Concerns have been raised by auditors about the significant backlog of annual reports caused by the social restrictions and economic effect of the Coronavirus pandemic. The UK's financial regulators are now scrutinising how many listed companies may have to publish forewarnings about their fiscal health and, consequently, their ability to survive the ramifications of the virus.
Various authorities, including the Financial Conduct Authority, have encouraged the audit profession to engage with them in an effort to establish the potential magnitude of the problem. The Institute of Chartered Accountants in England and Wales believes there will be a significant impact on company financial statements for which auditors cannot obtain the evidence required to sign off the Accounts.
Clients are anxious to understand the impact this will have on their business, for example, will they be able to remain trading or are they at risk of breaching lending agreements? It is therefore likely that accountants will come under significant pressure from their clients either to rush through the signing off of Accounts or to provide advice potentially outside their area of expertise.
Implications for an auditor's assessment of 'going concern' may include a focus on current and future audits given the uncertainty about the global fiscal position and predictions. Companies may have to review all areas of accounts that are subject to judgment, in addition to the going concern, including the impact of breaches of covenants, onerous contract provisions, restructuring plans and funding.
Expanding disclosures may also be a challenging area as auditors look to ensure a client's disclosure appropriately describes the company's prospects and how stakeholders might be affected. Auditors may consider their responsibilities in relation to other information presented by the client, with the financial statement resulting in a qualified opinion or a disclaimer of opinion because of various limitations (i.e. when unable to obtain sufficient or appropriate audit evidence).
Factors for auditors to consider
Further risk assessments may have to be considered and also whether assessments should be revised due to new risks emerging. The fluctuating landscape means risk assessments may be continually revisited during the audit.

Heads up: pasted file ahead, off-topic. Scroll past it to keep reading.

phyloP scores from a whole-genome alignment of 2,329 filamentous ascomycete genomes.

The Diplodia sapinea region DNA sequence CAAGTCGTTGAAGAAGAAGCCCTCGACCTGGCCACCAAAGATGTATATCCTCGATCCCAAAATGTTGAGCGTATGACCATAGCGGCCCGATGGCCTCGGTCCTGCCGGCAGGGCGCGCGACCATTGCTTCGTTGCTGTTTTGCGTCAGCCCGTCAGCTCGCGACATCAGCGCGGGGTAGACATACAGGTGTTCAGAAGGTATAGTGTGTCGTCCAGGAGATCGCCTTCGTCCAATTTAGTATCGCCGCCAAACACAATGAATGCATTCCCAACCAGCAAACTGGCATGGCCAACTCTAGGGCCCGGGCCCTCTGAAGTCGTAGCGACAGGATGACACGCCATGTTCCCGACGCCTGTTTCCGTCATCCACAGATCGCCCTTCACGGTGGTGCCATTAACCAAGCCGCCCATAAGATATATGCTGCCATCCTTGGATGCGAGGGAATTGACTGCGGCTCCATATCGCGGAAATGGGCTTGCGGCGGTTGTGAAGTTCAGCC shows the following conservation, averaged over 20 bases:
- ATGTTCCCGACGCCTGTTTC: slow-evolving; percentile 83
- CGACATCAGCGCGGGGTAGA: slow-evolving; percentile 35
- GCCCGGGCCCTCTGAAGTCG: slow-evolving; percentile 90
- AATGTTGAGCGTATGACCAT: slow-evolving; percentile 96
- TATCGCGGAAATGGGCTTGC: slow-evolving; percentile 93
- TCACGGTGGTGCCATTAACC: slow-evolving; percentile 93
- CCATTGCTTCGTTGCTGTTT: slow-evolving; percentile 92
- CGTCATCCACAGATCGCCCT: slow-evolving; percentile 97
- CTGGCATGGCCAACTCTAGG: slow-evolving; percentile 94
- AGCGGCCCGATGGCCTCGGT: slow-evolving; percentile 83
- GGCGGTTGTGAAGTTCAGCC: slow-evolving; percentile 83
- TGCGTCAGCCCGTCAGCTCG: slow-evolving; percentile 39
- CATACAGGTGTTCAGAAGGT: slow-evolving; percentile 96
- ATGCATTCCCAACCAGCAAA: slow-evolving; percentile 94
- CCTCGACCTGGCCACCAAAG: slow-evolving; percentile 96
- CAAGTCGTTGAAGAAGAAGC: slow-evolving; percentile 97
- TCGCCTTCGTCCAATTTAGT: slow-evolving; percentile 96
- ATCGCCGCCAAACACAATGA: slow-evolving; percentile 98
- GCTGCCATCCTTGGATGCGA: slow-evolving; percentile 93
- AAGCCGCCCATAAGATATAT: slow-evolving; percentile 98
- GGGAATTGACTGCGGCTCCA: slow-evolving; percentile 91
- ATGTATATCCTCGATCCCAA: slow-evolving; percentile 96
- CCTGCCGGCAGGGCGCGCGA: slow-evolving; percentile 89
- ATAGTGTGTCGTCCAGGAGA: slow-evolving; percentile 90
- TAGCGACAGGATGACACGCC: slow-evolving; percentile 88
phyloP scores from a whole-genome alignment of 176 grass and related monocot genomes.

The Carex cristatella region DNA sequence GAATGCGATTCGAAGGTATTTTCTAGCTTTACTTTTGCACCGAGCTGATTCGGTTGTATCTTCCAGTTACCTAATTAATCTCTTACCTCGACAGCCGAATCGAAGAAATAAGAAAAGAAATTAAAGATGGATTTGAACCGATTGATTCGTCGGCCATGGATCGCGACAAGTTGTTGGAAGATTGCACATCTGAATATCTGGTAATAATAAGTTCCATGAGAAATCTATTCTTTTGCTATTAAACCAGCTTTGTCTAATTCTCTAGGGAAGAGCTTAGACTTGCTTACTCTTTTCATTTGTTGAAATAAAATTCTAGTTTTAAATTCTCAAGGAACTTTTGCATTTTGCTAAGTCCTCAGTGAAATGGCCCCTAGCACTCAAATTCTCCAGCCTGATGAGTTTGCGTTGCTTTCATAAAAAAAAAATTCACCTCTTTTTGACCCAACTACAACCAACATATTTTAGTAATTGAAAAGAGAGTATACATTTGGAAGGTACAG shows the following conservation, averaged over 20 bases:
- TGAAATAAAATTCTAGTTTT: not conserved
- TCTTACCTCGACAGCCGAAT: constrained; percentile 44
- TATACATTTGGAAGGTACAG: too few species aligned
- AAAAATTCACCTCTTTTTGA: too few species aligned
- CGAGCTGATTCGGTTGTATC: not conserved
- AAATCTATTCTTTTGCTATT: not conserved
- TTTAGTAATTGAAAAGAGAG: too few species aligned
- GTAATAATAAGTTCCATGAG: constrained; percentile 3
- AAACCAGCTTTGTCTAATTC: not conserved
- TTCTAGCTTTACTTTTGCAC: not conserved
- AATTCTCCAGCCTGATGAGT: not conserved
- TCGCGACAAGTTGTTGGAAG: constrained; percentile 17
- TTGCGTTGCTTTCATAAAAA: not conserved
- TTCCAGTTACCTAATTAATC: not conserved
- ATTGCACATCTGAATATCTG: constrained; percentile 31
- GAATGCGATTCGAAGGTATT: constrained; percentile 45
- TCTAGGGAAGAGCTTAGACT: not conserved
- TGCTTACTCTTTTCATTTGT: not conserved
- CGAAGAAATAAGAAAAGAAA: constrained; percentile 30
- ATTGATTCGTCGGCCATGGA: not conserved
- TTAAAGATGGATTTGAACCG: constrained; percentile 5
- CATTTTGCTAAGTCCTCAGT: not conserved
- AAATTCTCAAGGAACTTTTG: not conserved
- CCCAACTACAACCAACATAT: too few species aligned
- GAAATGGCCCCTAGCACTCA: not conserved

Another consideration may be the difficulties the client has in preparing future projections due to the uncertain situation. These projections could change significantly in a short timeframe. Regulators suggest auditors use professional judgement and sceptism, exercising care to ensure that any projections reflect the situation when an audit report is to be signed.
Ultimately, auditors may have to change their approach to audit and develop alternative procedures. The consequences of social distancing mean there will probably be a greater reliance on technology, sharing data and hosting virtual conferences. This, of course, comes with its own risks related to cybercrime and the GDPR.
Professional guidance recommends proactivity and early engagement with clients. Auditors should discuss the impact of the pandemic on the company, its reporting timetable and audit timetable, including any contingency plans.
From a risk management perspective, it is crucial to keep detailed records of instructions and any subsequent change in those instructions which has been agreed. Keeping records of phone conversations with clients is also key.
Should a misguided claim be made against you, having contemporaneous records of all interactions with the client makes it easier to defend the claim.
If you have concerns over timescales for completing audits or accessing documents, it may be prudent to communicate this to the client (including the possible implications) in writing with an agreed course of action.
Lastly, when the audit cannot be performed at all, for instance because of confinement, it is recommended that you contact the relevant regulator for advice on next steps.
If you would like to discuss any of the issues outlined in this article, please to do not hesitate to contact your Account Executive or Claims Advocate.